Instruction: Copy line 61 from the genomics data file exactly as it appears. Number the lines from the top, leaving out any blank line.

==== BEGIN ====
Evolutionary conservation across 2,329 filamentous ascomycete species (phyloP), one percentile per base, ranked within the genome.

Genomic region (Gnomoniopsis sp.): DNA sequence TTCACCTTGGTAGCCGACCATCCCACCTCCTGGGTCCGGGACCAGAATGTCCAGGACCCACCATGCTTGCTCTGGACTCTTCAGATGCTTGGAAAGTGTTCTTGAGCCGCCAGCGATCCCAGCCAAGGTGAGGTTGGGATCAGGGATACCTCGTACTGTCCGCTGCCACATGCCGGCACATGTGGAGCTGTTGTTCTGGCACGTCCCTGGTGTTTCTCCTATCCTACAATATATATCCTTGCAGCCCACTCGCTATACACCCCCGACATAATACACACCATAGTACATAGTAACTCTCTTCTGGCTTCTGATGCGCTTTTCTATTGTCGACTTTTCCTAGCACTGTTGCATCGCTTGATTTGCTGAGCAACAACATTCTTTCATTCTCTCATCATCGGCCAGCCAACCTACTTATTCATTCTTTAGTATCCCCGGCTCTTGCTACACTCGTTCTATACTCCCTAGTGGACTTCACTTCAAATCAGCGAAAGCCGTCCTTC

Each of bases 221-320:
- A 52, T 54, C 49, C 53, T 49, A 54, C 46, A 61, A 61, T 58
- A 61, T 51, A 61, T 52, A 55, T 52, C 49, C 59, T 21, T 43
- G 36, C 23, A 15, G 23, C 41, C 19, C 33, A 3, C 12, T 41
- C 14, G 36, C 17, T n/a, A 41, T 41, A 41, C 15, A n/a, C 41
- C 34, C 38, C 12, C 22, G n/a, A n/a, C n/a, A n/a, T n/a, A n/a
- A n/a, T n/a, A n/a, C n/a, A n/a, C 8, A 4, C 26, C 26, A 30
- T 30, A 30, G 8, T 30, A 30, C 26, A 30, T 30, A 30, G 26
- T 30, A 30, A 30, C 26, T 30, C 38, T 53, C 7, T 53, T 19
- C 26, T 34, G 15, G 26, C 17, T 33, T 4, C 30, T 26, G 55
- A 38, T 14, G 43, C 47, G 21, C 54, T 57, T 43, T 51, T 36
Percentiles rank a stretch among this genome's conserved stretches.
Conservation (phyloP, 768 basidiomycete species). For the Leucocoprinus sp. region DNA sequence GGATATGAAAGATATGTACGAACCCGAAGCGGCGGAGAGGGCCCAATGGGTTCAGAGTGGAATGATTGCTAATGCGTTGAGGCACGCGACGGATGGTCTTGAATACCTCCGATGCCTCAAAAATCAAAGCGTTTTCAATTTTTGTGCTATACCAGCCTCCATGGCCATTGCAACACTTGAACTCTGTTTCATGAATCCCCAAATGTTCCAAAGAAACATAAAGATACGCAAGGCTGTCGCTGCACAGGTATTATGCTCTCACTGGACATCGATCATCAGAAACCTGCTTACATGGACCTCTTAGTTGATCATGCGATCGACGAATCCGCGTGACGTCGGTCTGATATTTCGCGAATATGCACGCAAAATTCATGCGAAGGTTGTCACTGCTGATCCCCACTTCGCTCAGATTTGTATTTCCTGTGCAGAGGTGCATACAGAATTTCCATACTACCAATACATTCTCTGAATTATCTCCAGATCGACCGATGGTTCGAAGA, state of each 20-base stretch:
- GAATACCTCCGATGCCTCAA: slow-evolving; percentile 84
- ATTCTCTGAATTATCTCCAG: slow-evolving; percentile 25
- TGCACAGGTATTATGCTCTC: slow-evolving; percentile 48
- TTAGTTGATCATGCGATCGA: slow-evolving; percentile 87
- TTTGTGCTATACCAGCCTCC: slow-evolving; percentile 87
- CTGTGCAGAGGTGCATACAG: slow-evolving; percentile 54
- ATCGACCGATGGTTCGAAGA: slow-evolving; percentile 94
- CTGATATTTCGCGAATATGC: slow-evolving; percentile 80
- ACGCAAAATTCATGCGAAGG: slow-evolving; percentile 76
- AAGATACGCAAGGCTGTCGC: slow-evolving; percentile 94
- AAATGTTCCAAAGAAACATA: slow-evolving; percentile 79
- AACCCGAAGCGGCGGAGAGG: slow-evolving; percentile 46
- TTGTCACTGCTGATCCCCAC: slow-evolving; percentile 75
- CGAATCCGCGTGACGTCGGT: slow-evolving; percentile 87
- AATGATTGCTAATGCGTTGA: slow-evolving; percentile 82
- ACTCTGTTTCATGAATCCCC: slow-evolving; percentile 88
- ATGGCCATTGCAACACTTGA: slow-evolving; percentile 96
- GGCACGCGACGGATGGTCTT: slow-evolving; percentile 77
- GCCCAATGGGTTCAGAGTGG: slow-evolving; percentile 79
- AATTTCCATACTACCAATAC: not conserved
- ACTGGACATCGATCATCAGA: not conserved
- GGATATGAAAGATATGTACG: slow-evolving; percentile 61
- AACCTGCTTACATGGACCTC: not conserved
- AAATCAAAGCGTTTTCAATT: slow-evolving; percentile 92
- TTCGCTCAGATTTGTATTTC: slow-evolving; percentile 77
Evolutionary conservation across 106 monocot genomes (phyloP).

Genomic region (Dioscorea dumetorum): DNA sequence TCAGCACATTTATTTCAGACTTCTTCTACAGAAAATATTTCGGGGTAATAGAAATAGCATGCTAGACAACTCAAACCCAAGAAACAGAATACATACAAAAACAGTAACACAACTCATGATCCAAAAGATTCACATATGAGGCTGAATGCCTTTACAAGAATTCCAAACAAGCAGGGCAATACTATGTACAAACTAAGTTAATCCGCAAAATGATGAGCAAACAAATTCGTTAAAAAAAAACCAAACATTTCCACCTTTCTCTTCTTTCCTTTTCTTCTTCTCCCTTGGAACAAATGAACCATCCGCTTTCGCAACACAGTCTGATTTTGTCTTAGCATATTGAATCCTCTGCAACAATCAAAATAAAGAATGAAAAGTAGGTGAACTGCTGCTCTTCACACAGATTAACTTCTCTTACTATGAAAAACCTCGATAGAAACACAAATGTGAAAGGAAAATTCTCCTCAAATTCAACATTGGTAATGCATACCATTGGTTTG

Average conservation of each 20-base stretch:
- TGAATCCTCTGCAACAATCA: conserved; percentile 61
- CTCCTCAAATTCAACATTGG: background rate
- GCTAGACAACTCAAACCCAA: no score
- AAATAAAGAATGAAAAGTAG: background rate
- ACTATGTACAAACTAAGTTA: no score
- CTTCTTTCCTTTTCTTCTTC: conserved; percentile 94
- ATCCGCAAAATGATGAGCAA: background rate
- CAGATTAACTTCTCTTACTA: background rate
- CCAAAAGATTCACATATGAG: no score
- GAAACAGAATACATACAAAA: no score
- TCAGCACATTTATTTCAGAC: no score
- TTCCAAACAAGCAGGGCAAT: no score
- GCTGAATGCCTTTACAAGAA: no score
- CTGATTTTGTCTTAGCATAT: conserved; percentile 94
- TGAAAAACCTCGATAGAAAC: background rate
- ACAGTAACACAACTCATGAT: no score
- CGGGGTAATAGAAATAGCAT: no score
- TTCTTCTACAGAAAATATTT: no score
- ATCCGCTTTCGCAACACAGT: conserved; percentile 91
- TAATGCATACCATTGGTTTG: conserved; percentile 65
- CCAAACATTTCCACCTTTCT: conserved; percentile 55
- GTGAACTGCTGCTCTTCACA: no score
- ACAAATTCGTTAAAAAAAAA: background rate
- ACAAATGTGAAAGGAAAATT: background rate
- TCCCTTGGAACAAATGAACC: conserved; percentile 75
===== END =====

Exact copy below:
- TTCTTCTACAGAAAATATTT: no score